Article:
Comfortable and Furious

Corporations: Part 4

Carter Burke in Aliens (1986)

Beware of Greeks bearing gifts. Or glibness. That’s the saying that seems to be forming on Ripley’s lips when the delightfully consistent Carter (Paul Reiser) arrives at her hospital bedside as she recovers from more than half a century of hypersleep. “I work for the company, but don’t let that fool you,” he begins in his ingratiating way. “I’m really an OK guy.”

Well, he might be nice to Jonesy the cat, but there’s something about his skinny red tie, the way he turns up his suit’s lapels, the beginnings of a quiff, and the occasional use of ‘kiddo’ that scream insincerity. It’s like he’s trying to be hip. Ripley isn’t fooled, staring at him like he’s just walked in, put a hand on her thigh and asked her out for a drink. Yet sharp as she is, nothing can prepare her for his ironclad allegiance to the Weyland-Yutani Corporation and the depth of his treachery.

For this is a man that grows fidgety when it comes to any emotional, human stuff. As she grieves for her tremendous losses that include the death of a daughter, he does not comfort or touch her, a failed motor response that speaks volumes. At the subsequent inquest into what the hell happened to Ripley’s Nostromo crew, Carter is embarrassed by her outburst warning of the creatures’ lethalness.

That doesn’t slow down his wheedling, though, as he tries by hook or by crook to get her to return to the xenomorph-infested exomoon she’s just fled in a bid to find out what happened to a terraforming colony. He’s a company man through and through, speaking of its manufacturing achievements with pride. However, we don’t start to grasp his determination to bring back some of the deadly creatures and monetise them as a bio-weapon until Ripley’s new mission touches down and is promptly half-slaughtered.

She wants to take off and nuke the uninhabitable shithole from space, but such a drastic suggestion causes the blood to drain from Carter’s face. “Hold on, hold on, one second,” he stalls. “This installation has a substantial dollar value attached to it… This is an emotional moment for all of us, okay? I know that. But let’s not make snap judgements, please. This is clearly an important species we’re dealing with and I don’t think anyone has the arbitrary right to exterminate them… I’m not blind to what’s going on, but I cannot authorize that kind of action, sorry.”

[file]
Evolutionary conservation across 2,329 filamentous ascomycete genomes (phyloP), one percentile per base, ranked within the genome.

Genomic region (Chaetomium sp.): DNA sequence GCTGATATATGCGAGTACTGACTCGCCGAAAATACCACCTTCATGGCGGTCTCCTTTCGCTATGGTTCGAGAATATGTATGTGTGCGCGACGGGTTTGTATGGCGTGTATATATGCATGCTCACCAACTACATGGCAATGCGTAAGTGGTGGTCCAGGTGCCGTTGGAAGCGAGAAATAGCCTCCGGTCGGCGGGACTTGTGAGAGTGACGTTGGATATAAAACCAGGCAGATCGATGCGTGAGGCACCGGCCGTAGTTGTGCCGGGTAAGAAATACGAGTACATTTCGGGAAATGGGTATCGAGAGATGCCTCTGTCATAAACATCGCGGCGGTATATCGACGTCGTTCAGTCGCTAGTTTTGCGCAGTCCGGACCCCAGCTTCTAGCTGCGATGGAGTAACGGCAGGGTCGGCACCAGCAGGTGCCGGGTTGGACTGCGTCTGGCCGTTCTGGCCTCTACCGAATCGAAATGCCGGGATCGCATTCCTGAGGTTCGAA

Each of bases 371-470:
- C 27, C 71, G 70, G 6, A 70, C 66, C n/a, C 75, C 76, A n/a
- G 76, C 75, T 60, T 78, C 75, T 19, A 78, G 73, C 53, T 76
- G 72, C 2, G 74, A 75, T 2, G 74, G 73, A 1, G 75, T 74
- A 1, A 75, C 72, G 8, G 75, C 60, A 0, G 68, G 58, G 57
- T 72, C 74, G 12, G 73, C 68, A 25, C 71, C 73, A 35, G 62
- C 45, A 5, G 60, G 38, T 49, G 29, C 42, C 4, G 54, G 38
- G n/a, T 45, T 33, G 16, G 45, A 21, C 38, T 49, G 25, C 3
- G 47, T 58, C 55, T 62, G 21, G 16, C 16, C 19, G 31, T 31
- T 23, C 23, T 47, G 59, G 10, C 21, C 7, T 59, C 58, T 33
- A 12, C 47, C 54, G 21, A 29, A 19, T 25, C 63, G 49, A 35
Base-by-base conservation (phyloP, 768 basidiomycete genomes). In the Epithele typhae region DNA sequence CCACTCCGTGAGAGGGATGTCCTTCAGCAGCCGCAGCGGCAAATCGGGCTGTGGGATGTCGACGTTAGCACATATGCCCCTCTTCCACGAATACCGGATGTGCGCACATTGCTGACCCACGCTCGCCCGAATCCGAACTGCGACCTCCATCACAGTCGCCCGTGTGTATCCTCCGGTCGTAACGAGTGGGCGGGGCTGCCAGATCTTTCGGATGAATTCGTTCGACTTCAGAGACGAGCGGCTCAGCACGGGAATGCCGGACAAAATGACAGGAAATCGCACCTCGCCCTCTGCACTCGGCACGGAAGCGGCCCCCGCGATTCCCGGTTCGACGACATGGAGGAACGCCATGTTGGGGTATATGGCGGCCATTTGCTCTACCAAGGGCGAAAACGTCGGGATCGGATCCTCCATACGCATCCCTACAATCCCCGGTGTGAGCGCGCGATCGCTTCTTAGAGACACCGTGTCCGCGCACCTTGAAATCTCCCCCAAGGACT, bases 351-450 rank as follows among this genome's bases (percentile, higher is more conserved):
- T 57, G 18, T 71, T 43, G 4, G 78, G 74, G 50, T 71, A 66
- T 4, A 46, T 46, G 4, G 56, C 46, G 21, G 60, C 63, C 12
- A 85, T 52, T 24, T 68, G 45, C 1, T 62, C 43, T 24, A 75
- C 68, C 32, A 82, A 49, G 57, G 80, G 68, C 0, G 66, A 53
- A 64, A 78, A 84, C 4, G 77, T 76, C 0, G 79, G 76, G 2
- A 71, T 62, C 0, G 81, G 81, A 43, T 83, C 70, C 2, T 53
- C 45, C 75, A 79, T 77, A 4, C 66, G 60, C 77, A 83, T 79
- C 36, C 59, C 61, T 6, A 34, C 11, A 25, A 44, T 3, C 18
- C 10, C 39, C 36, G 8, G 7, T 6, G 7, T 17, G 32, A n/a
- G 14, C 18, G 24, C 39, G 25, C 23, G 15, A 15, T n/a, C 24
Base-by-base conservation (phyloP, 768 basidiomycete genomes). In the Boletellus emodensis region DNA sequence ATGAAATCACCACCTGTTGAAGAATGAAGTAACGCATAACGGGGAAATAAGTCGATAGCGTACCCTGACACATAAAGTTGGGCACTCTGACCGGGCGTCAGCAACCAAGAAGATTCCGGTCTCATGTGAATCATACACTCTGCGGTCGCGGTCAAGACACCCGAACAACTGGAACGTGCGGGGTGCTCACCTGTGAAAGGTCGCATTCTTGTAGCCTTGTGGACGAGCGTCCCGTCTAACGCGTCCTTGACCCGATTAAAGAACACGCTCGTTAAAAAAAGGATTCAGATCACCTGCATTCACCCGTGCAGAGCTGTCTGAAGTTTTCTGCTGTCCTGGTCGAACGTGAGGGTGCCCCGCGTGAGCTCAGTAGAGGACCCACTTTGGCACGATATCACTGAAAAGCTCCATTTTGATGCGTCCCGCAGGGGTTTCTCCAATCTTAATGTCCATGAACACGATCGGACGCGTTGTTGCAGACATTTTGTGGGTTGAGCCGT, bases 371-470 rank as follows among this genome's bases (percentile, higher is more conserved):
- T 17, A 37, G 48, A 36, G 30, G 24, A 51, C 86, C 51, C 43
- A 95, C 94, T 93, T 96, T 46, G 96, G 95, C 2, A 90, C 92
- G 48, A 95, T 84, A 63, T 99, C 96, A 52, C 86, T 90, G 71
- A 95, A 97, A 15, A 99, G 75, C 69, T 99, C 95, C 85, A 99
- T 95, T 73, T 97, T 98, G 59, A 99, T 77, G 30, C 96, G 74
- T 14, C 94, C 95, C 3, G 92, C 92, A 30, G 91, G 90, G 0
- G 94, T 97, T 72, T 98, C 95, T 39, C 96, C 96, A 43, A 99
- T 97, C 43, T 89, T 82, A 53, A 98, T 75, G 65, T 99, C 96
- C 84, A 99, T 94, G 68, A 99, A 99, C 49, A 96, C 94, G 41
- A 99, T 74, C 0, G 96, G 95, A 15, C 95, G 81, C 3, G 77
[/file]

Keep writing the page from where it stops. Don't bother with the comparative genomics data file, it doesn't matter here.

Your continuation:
It’s a terrific little speech couched in corporate language that underlines what a ‘rat fuck sonuvabitch’ Carter is. As his greed and role in the annihilation of the colonists becomes increasingly clear, it’s almost like he starts to leave a trail of slime wherever he goes. “If you’re smart,” he tells Ripley, “we can both come out of this as heroes and we’ll be set up for life.”

Ripley, of course, doesn’t go for such an offer, leaving Burke no option but to try to cover his tracks. Not once does he ever see her as a real person, but rather an opportunity that can be massaged into the shape he wants. This leads him to set up an imaginative act of betrayal by trapping Ripley in a lab with a facehugger, even possessing the forethought to turn off the surveillance camera. A rattled Ripley, who narrowly manages to evade the assassination attempt, can only shake her head. “I don’t know which species is worse,” she says of the xenomorphs and avaricious, self-serving cowards like Carter. “You don’t see them fucking each other over for a goddamned percentage.”

Building better worlds, indeed.






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